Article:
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UAlbany Program Promotes Teaching of Writing

Contact: Karl Luntta (518) 437-4980

ALBANY, N.Y. (July 12, 2004) -- The University at Albany School of Education, in partnership with the Greater Capital Region Teacher Center (GCRTC), has established the Capital District Writing Project (CDWP), a program to improve the teaching of writing and learning in Capital area schools.

Sixteen Capital Region primary, secondary, special education, and university teachers were selected from a pool of applicants for the CDWP summer institute, which began June 28 and will run until July 23, 2004 at UAlbany. Participants were required to have at least two years of teaching experience, a genuine interest in writing and enthusiasm for both writing and teaching, a commitment to participation in a year-long writing group with a focus on the teacherís own writing, and a commitment to the year-long post-institute study of theory and practice of rhetoric and composition. During the institute, the teachers will meet daily to share their writing, study writing theory and research, and develop instructional strategies. They are expected to produce several pieces of writing.

Participants will be awarded a $1,000 stipend and a certificate of completion for 10 in-service credits (150 hrs ).

As a local site of the U.S. Department of Education-funded National Writing Project, CDWP will emphasize the primary importance of teacher knowledge, expertise, and leadership. Through its extensive network of teachers, the National Writing Project seeks to promote exemplary instruction of writing in American classrooms. The national program is based on the tenet that improving writing is crucial to learning in all subject areas, not just English; that reading and writing are reinforcing literacy skills and need to be taught together; and that learning to write requires frequent, supportive practice. A primary belief of the program is that teachers can develop more effective writing instruction if they themselves are writers.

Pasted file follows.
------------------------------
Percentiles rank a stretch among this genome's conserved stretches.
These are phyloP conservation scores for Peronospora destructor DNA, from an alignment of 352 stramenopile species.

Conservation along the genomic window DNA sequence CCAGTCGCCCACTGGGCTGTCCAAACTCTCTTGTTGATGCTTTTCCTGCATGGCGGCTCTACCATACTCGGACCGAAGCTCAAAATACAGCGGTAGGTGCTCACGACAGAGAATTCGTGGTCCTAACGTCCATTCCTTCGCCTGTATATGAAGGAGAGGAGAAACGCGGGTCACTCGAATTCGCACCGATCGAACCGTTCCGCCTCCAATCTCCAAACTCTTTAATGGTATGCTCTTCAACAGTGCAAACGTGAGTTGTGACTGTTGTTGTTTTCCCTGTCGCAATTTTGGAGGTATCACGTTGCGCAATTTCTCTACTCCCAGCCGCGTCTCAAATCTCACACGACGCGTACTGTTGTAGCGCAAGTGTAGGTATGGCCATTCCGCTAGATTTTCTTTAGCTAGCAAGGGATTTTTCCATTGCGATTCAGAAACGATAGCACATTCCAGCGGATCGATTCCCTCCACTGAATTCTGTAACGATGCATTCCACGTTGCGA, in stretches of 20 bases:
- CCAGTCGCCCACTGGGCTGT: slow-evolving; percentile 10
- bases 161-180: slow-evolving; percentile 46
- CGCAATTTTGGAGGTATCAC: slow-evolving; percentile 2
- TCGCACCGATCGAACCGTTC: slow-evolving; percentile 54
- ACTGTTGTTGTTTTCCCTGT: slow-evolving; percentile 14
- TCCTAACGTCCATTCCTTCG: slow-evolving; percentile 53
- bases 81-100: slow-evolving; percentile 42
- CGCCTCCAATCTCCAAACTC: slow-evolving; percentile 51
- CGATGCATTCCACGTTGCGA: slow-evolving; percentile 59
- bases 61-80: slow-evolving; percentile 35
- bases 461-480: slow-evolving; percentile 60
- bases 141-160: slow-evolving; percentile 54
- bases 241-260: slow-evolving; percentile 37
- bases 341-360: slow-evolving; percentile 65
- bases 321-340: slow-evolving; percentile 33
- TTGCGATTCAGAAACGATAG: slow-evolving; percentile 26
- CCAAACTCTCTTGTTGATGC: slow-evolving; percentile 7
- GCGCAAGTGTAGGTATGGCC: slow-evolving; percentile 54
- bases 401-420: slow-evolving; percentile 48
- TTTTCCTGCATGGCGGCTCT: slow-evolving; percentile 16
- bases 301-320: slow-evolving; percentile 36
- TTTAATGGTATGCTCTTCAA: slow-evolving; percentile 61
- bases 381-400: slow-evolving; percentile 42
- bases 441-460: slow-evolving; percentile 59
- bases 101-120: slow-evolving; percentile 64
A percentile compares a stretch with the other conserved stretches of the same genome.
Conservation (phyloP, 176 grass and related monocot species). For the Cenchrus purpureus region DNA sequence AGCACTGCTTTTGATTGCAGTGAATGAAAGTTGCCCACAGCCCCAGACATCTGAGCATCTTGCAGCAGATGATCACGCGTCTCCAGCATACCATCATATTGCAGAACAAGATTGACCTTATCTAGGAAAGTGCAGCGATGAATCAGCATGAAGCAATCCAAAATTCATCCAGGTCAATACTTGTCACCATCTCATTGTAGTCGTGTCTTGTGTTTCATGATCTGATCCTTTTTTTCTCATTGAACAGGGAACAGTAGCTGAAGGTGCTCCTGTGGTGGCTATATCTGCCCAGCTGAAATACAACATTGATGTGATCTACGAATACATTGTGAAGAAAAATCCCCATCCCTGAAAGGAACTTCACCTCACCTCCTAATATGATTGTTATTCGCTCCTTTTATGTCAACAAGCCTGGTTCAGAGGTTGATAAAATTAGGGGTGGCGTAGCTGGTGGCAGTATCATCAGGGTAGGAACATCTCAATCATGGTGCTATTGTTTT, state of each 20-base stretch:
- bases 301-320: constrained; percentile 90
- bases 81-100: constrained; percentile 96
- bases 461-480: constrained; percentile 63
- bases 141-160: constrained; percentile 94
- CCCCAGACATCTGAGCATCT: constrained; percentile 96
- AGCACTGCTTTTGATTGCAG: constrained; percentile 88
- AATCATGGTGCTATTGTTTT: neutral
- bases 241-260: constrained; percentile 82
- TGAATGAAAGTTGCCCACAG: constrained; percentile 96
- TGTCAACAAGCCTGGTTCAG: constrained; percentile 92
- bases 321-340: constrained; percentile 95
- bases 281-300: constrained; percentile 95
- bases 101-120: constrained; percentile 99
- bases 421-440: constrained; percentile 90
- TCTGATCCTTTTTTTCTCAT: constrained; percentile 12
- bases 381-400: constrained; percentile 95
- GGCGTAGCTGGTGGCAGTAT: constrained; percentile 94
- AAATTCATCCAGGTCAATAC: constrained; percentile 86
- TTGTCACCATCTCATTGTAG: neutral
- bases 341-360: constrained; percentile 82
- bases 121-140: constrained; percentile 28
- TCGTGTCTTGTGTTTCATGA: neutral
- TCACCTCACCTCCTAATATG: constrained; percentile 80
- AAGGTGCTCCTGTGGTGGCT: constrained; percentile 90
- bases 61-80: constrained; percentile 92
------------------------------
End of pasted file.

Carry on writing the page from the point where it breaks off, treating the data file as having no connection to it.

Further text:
"What makes the Writing Project so powerful is that it offers accomplished teachers an opportunity to explore their own writing as well as to enhance their approaches to teaching writing," said CDWP Co-director Bob Yagelski, an associate professor in the department of educational theory and practice at UAlbany. "Their experiences as writers give them insight into the nature of writing and the struggles of student writers. Studies of NWP sites demonstrate that students whose teachers have participated in the Writing Project generally write more than other students and write more effectively."

"The Writing Project offers teachers a very unique chance to study writing and pedagogy together in a situation supported by the resources of the University" said CDWP Co-director Carol Forman-Pemberton, a teacher and staff development coordinator for the Burnt Hills-Ballston Lake Central School District. "Participants will bring back new theory and practices, and their influence will extend beyond their own classrooms as they offer workshops and act as professional development consultants for other school districts."

CDWP will sponsor these workshops and also works with schools and districts to tailor other programs to meet the needs of teachers and students.

The Capital District Writing Project, launched with a $30,000 grant from the National Writing Project network, joins 175 sites in 50 states, the District of Columbia, Puerto Rico, and the U.S. Virgin Islands. Each site resides on a university campus and operates in partnership with local schools.

To apply for future summer institutes, call the Teacher Center (518) 479-4083 for information. For further information contact Bob Yagelski at (518) 442-5002, Carol Forman-Pemberton at (518) 399-7545, or e-mail

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